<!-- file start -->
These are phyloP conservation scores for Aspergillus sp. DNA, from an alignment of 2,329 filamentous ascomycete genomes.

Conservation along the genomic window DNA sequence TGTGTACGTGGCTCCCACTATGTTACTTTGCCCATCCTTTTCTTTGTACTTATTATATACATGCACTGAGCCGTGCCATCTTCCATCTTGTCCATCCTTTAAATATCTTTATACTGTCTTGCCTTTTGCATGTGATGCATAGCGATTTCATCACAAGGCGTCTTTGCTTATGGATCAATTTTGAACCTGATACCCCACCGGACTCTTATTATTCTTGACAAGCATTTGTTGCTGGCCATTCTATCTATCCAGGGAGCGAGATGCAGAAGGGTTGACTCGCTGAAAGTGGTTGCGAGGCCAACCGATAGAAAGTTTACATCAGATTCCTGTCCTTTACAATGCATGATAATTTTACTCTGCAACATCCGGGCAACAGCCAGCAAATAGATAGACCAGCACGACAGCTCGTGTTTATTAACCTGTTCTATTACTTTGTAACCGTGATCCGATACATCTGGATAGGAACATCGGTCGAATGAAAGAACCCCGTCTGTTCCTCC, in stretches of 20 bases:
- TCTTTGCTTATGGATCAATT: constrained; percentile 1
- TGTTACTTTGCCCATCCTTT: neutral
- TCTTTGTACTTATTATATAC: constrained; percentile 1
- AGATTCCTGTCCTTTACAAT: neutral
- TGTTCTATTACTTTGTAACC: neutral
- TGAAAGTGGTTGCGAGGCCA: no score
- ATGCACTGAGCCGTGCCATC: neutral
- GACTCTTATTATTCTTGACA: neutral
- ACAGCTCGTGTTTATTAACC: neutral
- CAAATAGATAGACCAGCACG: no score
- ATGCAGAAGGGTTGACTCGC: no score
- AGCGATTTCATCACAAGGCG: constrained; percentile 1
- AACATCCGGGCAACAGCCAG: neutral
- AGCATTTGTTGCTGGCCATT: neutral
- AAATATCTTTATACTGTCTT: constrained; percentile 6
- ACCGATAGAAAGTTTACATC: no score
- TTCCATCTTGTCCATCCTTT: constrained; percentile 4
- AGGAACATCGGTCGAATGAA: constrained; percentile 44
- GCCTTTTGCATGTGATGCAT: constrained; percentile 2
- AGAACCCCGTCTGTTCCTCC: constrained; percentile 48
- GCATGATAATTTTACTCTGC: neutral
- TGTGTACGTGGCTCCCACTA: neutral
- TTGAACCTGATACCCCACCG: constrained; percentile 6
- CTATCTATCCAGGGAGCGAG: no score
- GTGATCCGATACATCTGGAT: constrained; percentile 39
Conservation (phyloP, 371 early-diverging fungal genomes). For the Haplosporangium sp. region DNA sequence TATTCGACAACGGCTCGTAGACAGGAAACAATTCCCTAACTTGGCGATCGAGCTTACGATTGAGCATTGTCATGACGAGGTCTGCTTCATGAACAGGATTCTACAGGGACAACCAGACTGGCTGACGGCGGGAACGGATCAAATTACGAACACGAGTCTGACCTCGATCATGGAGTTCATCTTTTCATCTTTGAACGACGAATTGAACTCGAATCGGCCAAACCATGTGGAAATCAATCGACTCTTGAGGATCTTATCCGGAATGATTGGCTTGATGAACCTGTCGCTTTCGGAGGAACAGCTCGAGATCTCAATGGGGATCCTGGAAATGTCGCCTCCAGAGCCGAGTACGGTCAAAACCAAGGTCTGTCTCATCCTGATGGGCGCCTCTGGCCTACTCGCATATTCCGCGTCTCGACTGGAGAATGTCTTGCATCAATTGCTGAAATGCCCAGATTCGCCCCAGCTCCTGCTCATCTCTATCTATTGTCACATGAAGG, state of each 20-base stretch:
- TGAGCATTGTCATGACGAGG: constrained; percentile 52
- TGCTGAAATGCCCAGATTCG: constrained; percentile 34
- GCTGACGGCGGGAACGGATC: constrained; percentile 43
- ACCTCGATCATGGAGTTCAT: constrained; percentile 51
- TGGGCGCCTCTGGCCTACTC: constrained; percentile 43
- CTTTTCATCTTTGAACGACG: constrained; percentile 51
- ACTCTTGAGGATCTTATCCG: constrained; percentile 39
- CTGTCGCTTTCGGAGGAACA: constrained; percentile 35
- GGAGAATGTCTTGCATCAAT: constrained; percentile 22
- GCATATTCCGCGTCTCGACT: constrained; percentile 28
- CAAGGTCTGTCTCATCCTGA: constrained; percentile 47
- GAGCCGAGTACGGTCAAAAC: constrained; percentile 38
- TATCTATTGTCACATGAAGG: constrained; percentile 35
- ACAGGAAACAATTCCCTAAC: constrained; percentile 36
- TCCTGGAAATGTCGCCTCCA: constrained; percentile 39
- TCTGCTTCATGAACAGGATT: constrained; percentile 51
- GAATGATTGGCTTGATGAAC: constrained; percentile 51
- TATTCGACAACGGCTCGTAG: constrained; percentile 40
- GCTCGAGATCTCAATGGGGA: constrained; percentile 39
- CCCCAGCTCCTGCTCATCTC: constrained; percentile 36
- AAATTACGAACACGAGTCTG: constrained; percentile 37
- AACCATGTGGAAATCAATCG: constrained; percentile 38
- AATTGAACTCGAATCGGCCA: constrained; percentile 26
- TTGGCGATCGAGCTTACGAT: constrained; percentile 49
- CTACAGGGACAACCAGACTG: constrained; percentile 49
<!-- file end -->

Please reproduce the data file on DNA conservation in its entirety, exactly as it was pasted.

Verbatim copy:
These are phyloP conservation scores for Aspergillus sp. DNA, from an alignment of 2,329 filamentous ascomycete genomes.

Conservation along the genomic window DNA sequence TGTGTACGTGGCTCCCACTATGTTACTTTGCCCATCCTTTTCTTTGTACTTATTATATACATGCACTGAGCCGTGCCATCTTCCATCTTGTCCATCCTTTAAATATCTTTATACTGTCTTGCCTTTTGCATGTGATGCATAGCGATTTCATCACAAGGCGTCTTTGCTTATGGATCAATTTTGAACCTGATACCCCACCGGACTCTTATTATTCTTGACAAGCATTTGTTGCTGGCCATTCTATCTATCCAGGGAGCGAGATGCAGAAGGGTTGACTCGCTGAAAGTGGTTGCGAGGCCAACCGATAGAAAGTTTACATCAGATTCCTGTCCTTTACAATGCATGATAATTTTACTCTGCAACATCCGGGCAACAGCCAGCAAATAGATAGACCAGCACGACAGCTCGTGTTTATTAACCTGTTCTATTACTTTGTAACCGTGATCCGATACATCTGGATAGGAACATCGGTCGAATGAAAGAACCCCGTCTGTTCCTCC, in stretches of 20 bases:
- TCTTTGCTTATGGATCAATT: constrained; percentile 1
- TGTTACTTTGCCCATCCTTT: neutral
- TCTTTGTACTTATTATATAC: constrained; percentile 1
- AGATTCCTGTCCTTTACAAT: neutral
- TGTTCTATTACTTTGTAACC: neutral
- TGAAAGTGGTTGCGAGGCCA: no score
- ATGCACTGAGCCGTGCCATC: neutral
- GACTCTTATTATTCTTGACA: neutral
- ACAGCTCGTGTTTATTAACC: neutral
- CAAATAGATAGACCAGCACG: no score
- ATGCAGAAGGGTTGACTCGC: no score
- AGCGATTTCATCACAAGGCG: constrained; percentile 1
- AACATCCGGGCAACAGCCAG: neutral
- AGCATTTGTTGCTGGCCATT: neutral
- AAATATCTTTATACTGTCTT: constrained; percentile 6
- ACCGATAGAAAGTTTACATC: no score
- TTCCATCTTGTCCATCCTTT: constrained; percentile 4
- AGGAACATCGGTCGAATGAA: constrained; percentile 44
- GCCTTTTGCATGTGATGCAT: constrained; percentile 2
- AGAACCCCGTCTGTTCCTCC: constrained; percentile 48
- GCATGATAATTTTACTCTGC: neutral
- TGTGTACGTGGCTCCCACTA: neutral
- TTGAACCTGATACCCCACCG: constrained; percentile 6
- CTATCTATCCAGGGAGCGAG: no score
- GTGATCCGATACATCTGGAT: constrained; percentile 39
Conservation (phyloP, 371 early-diverging fungal genomes). For the Haplosporangium sp. region DNA sequence TATTCGACAACGGCTCGTAGACAGGAAACAATTCCCTAACTTGGCGATCGAGCTTACGATTGAGCATTGTCATGACGAGGTCTGCTTCATGAACAGGATTCTACAGGGACAACCAGACTGGCTGACGGCGGGAACGGATCAAATTACGAACACGAGTCTGACCTCGATCATGGAGTTCATCTTTTCATCTTTGAACGACGAATTGAACTCGAATCGGCCAAACCATGTGGAAATCAATCGACTCTTGAGGATCTTATCCGGAATGATTGGCTTGATGAACCTGTCGCTTTCGGAGGAACAGCTCGAGATCTCAATGGGGATCCTGGAAATGTCGCCTCCAGAGCCGAGTACGGTCAAAACCAAGGTCTGTCTCATCCTGATGGGCGCCTCTGGCCTACTCGCATATTCCGCGTCTCGACTGGAGAATGTCTTGCATCAATTGCTGAAATGCCCAGATTCGCCCCAGCTCCTGCTCATCTCTATCTATTGTCACATGAAGG, state of each 20-base stretch:
- TGAGCATTGTCATGACGAGG: constrained; percentile 52
- TGCTGAAATGCCCAGATTCG: constrained; percentile 34
- GCTGACGGCGGGAACGGATC: constrained; percentile 43
- ACCTCGATCATGGAGTTCAT: constrained; percentile 51
- TGGGCGCCTCTGGCCTACTC: constrained; percentile 43
- CTTTTCATCTTTGAACGACG: constrained; percentile 51
- ACTCTTGAGGATCTTATCCG: constrained; percentile 39
- CTGTCGCTTTCGGAGGAACA: constrained; percentile 35
- GGAGAATGTCTTGCATCAAT: constrained; percentile 22
- GCATATTCCGCGTCTCGACT: constrained; percentile 28
- CAAGGTCTGTCTCATCCTGA: constrained; percentile 47
- GAGCCGAGTACGGTCAAAAC: constrained; percentile 38
- TATCTATTGTCACATGAAGG: constrained; percentile 35
- ACAGGAAACAATTCCCTAAC: constrained; percentile 36
- TCCTGGAAATGTCGCCTCCA: constrained; percentile 39
- TCTGCTTCATGAACAGGATT: constrained; percentile 51
- GAATGATTGGCTTGATGAAC: constrained; percentile 51
- TATTCGACAACGGCTCGTAG: constrained; percentile 40
- GCTCGAGATCTCAATGGGGA: constrained; percentile 39
- CCCCAGCTCCTGCTCATCTC: constrained; percentile 36
- AAATTACGAACACGAGTCTG: constrained; percentile 37
- AACCATGTGGAAATCAATCG: constrained; percentile 38
- AATTGAACTCGAATCGGCCA: constrained; percentile 26
- TTGGCGATCGAGCTTACGAT: constrained; percentile 49
- CTACAGGGACAACCAGACTG: constrained; percentile 49